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Behavioral and Histological Characterization of Intrahippocampal Grafts of Human Bone Marrow-Derived Multipotent Progenitor Cells in Neonatal Rats With Hypoxic-Ischemic Injury

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Children born with hypoxic-ischemic (HI) brain injury account for a significant number of live births wherein no clinical treatment is available. Limited clinical trials of stem cell therapy have been initiated in a number of neurological disorders, but the preclinical evidence of a cell-based therapy for neonatal HI injury remains in its infancy. One major postulated mechanism underlying therapeutic benefits of stem cell therapy involves stimulation of endogenous neurogenesis via transplantation of exogenous stem cells. To this end, transplantation has targeted neurogenic sites, such as the hippocampus, for brain protection and repair. The hippocampus has been shown to secrete growth factors, especially during the postnatal period, suggesting that this brain region presents as highly conducive microenvironment for cell survival. Based on its neurogenic and neurotrophic factor-secreting features, the hippocampus stands as an appealing target for stem cell therapy. Here, we investigated the efficacy of intrahippocampal transplantation of multipotent progenitor cells (MPCs), which are pluripotent progenitor cells with the ability to differentiate into a neuronal lineage. Seven-day-old Sprague-Dawley rats were initially subjected to unilateral HI injury, which involved permanent ligation of the right common carotid artery and subsequent exposure to hypoxic environment. At day 7 after HI injury, animals received stereotaxic hippocampal injections of vehicle or cryopreserved MPCs (thawed just prior to transplantation) derived either from Sprague-Dawley rats (syngeneic) or Fisher rats (allogeneic). All animals were treated with daily immunosuppression throughout the survival period. Behavioral tests were conducted on posttransplantation days 7 and 14 using the elevated body swing test and the rotarod to reveal general and coordinated motor functions. MPC transplanted animals exhibited reduced motor asymmetry and longer time spent on the rotarod than those that received the vehicle infusion. Both syngeneic and allogeneic MPC transplanted injured animals did not significantly differ in their behavioral improvements at both test periods. Immunohistochemical evaluations of graft survival after behavioral testing at day 14 posttransplantation revealed that syngeneic and allogeneic transplanted MPCs survived in the hippocampal region. These results demonstrate for the first time that transplantation of MPCs ameliorated motor deficits associated with HI injury. In view of comparable behavioral recovery produced by syngeneic and allogeneic MPC grafts, allogeneic transplantation poses as a feasible and efficacious cell replacement strategy with direct clinical application. An equally major finding is the observation lending support to the hippocampus as an excellent target brain region for stem cell therapy in treating HI injury.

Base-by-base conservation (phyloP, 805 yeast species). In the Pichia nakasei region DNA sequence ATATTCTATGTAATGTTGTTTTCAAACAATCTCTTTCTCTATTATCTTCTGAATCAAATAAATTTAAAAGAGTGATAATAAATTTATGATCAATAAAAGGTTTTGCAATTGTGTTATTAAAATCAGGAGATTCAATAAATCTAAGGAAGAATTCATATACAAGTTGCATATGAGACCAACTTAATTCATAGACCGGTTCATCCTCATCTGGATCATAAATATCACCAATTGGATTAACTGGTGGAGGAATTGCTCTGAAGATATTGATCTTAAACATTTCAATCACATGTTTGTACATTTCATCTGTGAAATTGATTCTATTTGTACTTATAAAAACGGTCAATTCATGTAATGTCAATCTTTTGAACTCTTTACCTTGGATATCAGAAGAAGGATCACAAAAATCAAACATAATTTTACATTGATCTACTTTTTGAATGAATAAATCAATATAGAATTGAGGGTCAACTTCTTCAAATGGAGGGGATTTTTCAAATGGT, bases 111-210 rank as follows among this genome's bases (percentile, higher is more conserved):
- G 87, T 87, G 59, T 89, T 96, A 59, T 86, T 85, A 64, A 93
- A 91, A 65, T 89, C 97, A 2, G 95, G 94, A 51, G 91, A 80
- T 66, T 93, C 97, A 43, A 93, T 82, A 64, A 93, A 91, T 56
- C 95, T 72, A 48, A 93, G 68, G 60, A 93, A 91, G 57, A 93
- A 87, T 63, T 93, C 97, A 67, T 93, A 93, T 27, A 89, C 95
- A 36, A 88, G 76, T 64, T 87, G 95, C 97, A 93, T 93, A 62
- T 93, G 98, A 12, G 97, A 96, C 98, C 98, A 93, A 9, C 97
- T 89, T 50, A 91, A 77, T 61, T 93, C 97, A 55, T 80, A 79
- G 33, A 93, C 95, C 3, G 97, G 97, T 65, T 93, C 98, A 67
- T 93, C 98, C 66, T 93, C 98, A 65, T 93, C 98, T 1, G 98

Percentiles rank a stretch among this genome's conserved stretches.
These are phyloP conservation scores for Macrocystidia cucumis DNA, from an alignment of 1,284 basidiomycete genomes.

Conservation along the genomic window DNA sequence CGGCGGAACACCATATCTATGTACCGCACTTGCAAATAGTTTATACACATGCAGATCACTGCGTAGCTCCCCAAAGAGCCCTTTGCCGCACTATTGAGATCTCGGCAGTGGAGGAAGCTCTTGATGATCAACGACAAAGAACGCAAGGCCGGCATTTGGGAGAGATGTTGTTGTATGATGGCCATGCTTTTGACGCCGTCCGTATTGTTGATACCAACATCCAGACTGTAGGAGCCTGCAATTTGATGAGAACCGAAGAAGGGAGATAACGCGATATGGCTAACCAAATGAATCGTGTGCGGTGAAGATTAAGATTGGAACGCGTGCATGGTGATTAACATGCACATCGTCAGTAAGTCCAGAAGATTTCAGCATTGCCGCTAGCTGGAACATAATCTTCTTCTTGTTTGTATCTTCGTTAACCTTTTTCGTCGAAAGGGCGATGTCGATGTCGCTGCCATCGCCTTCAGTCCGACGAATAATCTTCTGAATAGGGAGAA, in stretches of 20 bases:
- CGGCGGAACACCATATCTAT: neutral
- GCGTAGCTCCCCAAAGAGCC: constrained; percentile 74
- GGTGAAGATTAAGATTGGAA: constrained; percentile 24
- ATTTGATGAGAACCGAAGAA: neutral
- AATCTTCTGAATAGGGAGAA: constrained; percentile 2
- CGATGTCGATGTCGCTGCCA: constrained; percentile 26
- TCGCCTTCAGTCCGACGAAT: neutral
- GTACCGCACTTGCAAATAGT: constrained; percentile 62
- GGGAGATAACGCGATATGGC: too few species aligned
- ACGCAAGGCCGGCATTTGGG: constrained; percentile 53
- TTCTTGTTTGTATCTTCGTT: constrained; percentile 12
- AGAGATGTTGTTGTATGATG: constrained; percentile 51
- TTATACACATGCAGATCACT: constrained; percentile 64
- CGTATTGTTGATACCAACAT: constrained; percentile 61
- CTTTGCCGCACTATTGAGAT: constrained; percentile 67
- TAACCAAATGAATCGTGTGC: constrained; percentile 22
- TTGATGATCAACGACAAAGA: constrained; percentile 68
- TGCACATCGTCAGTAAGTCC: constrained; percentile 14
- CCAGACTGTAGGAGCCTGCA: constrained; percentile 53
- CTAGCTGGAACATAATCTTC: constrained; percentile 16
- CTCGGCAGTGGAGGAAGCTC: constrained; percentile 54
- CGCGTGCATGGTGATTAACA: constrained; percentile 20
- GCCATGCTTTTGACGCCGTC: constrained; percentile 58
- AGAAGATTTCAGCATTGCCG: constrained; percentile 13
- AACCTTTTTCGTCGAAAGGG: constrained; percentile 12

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Keywords: Motor behavior; Neurogenesis; Neurotrophic factor; Stem and progenitor cells; Syngeneic and allogeneic grafts

Document Type: Research Article

Affiliations: 1: Department of Neurology, Medical College of Georgia, Augusta, GA 30912, USA 2: Department of Regenerative Medicine, Athersys, Inc., Cleveland, OH 44115, USA 3: Department of Neurology, Medical College of Georgia, Augusta, GA 30912, USA, Research & Affiliations Service Line, Augusta VAMC, GA 30912, USA

Publication date: 01 March 2006

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  • Cell Transplantation publishes original, peer-reviewed research and review articles on the subject of cell transplantation and its application to human diseases. To ensure high-quality contributions from all areas of transplantation, separate section editors and editorial boards have been established. Articles deal with a wide range of topics including physiological, medical, preclinical, tissue engineering, and device-oriented aspects of transplantation of nervous system, endocrine, growth factor-secreting, bone marrow, epithelial, endothelial, and genetically engineered cells, among others. Basic clinical studies and immunological research papers are also featured. To provide complete coverage of this revolutionary field, Cell Transplantation will report on relevant technological advances, and ethical and regulatory considerations of cell transplants. Cell Transplantation is now an Open Access journal starting with volume 18 in 2009, and therefore there will be an inexpensive publication charge, which is dependent on the number of pages, in addition to the charge for color figures. This will allow work to be disseminated to a wider audience and also entitle the corresponding author to a free PDF, as well as prepublication of an unedited version of the manuscript.

    Cell Transplantation is now being published by SAGE. Please visit their website for the most recent issues.

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